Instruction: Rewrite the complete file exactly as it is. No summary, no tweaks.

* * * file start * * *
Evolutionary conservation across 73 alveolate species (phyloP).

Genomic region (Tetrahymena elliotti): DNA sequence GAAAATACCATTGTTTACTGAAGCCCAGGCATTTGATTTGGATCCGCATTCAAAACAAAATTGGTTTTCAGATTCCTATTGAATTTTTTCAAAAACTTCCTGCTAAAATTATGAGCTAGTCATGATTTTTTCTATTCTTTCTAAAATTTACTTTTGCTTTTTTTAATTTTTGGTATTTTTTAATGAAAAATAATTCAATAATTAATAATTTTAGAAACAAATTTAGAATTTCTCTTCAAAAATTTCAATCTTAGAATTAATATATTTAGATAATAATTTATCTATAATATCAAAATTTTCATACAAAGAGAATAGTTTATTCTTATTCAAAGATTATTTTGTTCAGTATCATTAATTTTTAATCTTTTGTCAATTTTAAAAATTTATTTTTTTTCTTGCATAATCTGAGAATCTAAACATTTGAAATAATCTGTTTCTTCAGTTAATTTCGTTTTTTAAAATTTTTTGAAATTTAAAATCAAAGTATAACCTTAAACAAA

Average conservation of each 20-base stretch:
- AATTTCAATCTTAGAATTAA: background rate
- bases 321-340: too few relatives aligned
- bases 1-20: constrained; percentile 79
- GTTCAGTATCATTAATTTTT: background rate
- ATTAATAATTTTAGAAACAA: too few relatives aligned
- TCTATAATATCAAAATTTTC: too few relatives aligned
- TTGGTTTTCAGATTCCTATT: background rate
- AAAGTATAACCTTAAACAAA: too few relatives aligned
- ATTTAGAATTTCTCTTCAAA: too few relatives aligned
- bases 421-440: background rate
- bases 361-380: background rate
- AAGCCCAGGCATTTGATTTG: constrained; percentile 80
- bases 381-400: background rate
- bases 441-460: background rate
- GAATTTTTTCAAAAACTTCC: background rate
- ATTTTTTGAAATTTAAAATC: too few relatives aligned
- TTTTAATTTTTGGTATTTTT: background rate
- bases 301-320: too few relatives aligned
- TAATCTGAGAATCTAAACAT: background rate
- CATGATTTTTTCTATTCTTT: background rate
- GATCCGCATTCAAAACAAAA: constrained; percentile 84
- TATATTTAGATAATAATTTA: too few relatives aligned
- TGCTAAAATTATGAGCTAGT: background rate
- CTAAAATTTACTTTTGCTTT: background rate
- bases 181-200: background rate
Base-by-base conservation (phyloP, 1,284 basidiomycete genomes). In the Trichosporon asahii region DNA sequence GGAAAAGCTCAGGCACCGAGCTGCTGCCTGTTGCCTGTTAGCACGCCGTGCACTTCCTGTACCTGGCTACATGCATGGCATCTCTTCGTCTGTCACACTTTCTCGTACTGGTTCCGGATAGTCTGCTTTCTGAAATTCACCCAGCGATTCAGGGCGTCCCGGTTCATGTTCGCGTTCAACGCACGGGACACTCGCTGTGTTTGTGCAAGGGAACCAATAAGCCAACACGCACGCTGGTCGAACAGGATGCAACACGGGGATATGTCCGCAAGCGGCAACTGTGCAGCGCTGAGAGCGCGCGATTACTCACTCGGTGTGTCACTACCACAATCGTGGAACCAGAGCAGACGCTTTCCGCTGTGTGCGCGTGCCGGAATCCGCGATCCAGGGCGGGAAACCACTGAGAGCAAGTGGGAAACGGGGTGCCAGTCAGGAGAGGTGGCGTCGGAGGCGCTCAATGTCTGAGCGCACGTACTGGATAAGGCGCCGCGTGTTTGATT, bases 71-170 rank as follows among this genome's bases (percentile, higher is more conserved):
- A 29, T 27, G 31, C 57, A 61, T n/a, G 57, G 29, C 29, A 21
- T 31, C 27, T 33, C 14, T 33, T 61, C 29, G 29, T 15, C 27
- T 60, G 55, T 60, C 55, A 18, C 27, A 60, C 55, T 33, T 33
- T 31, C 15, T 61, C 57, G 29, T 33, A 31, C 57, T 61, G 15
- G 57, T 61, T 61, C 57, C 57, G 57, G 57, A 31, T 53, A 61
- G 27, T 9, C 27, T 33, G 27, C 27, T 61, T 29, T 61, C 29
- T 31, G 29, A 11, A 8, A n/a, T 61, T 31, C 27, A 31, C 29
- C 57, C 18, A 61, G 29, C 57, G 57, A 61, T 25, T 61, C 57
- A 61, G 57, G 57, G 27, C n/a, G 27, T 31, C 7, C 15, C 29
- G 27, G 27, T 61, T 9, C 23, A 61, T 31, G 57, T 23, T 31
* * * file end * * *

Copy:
Evolutionary conservation across 73 alveolate species (phyloP).

Genomic region (Tetrahymena elliotti): DNA sequence GAAAATACCATTGTTTACTGAAGCCCAGGCATTTGATTTGGATCCGCATTCAAAACAAAATTGGTTTTCAGATTCCTATTGAATTTTTTCAAAAACTTCCTGCTAAAATTATGAGCTAGTCATGATTTTTTCTATTCTTTCTAAAATTTACTTTTGCTTTTTTTAATTTTTGGTATTTTTTAATGAAAAATAATTCAATAATTAATAATTTTAGAAACAAATTTAGAATTTCTCTTCAAAAATTTCAATCTTAGAATTAATATATTTAGATAATAATTTATCTATAATATCAAAATTTTCATACAAAGAGAATAGTTTATTCTTATTCAAAGATTATTTTGTTCAGTATCATTAATTTTTAATCTTTTGTCAATTTTAAAAATTTATTTTTTTTCTTGCATAATCTGAGAATCTAAACATTTGAAATAATCTGTTTCTTCAGTTAATTTCGTTTTTTAAAATTTTTTGAAATTTAAAATCAAAGTATAACCTTAAACAAA

Average conservation of each 20-base stretch:
- AATTTCAATCTTAGAATTAA: background rate
- bases 321-340: too few relatives aligned
- bases 1-20: constrained; percentile 79
- GTTCAGTATCATTAATTTTT: background rate
- ATTAATAATTTTAGAAACAA: too few relatives aligned
- TCTATAATATCAAAATTTTC: too few relatives aligned
- TTGGTTTTCAGATTCCTATT: background rate
- AAAGTATAACCTTAAACAAA: too few relatives aligned
- ATTTAGAATTTCTCTTCAAA: too few relatives aligned
- bases 421-440: background rate
- bases 361-380: background rate
- AAGCCCAGGCATTTGATTTG: constrained; percentile 80
- bases 381-400: background rate
- bases 441-460: background rate
- GAATTTTTTCAAAAACTTCC: background rate
- ATTTTTTGAAATTTAAAATC: too few relatives aligned
- TTTTAATTTTTGGTATTTTT: background rate
- bases 301-320: too few relatives aligned
- TAATCTGAGAATCTAAACAT: background rate
- CATGATTTTTTCTATTCTTT: background rate
- GATCCGCATTCAAAACAAAA: constrained; percentile 84
- TATATTTAGATAATAATTTA: too few relatives aligned
- TGCTAAAATTATGAGCTAGT: background rate
- CTAAAATTTACTTTTGCTTT: background rate
- bases 181-200: background rate
Base-by-base conservation (phyloP, 1,284 basidiomycete genomes). In the Trichosporon asahii region DNA sequence GGAAAAGCTCAGGCACCGAGCTGCTGCCTGTTGCCTGTTAGCACGCCGTGCACTTCCTGTACCTGGCTACATGCATGGCATCTCTTCGTCTGTCACACTTTCTCGTACTGGTTCCGGATAGTCTGCTTTCTGAAATTCACCCAGCGATTCAGGGCGTCCCGGTTCATGTTCGCGTTCAACGCACGGGACACTCGCTGTGTTTGTGCAAGGGAACCAATAAGCCAACACGCACGCTGGTCGAACAGGATGCAACACGGGGATATGTCCGCAAGCGGCAACTGTGCAGCGCTGAGAGCGCGCGATTACTCACTCGGTGTGTCACTACCACAATCGTGGAACCAGAGCAGACGCTTTCCGCTGTGTGCGCGTGCCGGAATCCGCGATCCAGGGCGGGAAACCACTGAGAGCAAGTGGGAAACGGGGTGCCAGTCAGGAGAGGTGGCGTCGGAGGCGCTCAATGTCTGAGCGCACGTACTGGATAAGGCGCCGCGTGTTTGATT, bases 71-170 rank as follows among this genome's bases (percentile, higher is more conserved):
- A 29, T 27, G 31, C 57, A 61, T n/a, G 57, G 29, C 29, A 21
- T 31, C 27, T 33, C 14, T 33, T 61, C 29, G 29, T 15, C 27
- T 60, G 55, T 60, C 55, A 18, C 27, A 60, C 55, T 33, T 33
- T 31, C 15, T 61, C 57, G 29, T 33, A 31, C 57, T 61, G 15
- G 57, T 61, T 61, C 57, C 57, G 57, G 57, A 31, T 53, A 61
- G 27, T 9, C 27, T 33, G 27, C 27, T 61, T 29, T 61, C 29
- T 31, G 29, A 11, A 8, A n/a, T 61, T 31, C 27, A 31, C 29
- C 57, C 18, A 61, G 29, C 57, G 57, A 61, T 25, T 61, C 57
- A 61, G 57, G 57, G 27, C n/a, G 27, T 31, C 7, C 15, C 29
- G 27, G 27, T 61, T 9, C 23, A 61, T 31, G 57, T 23, T 31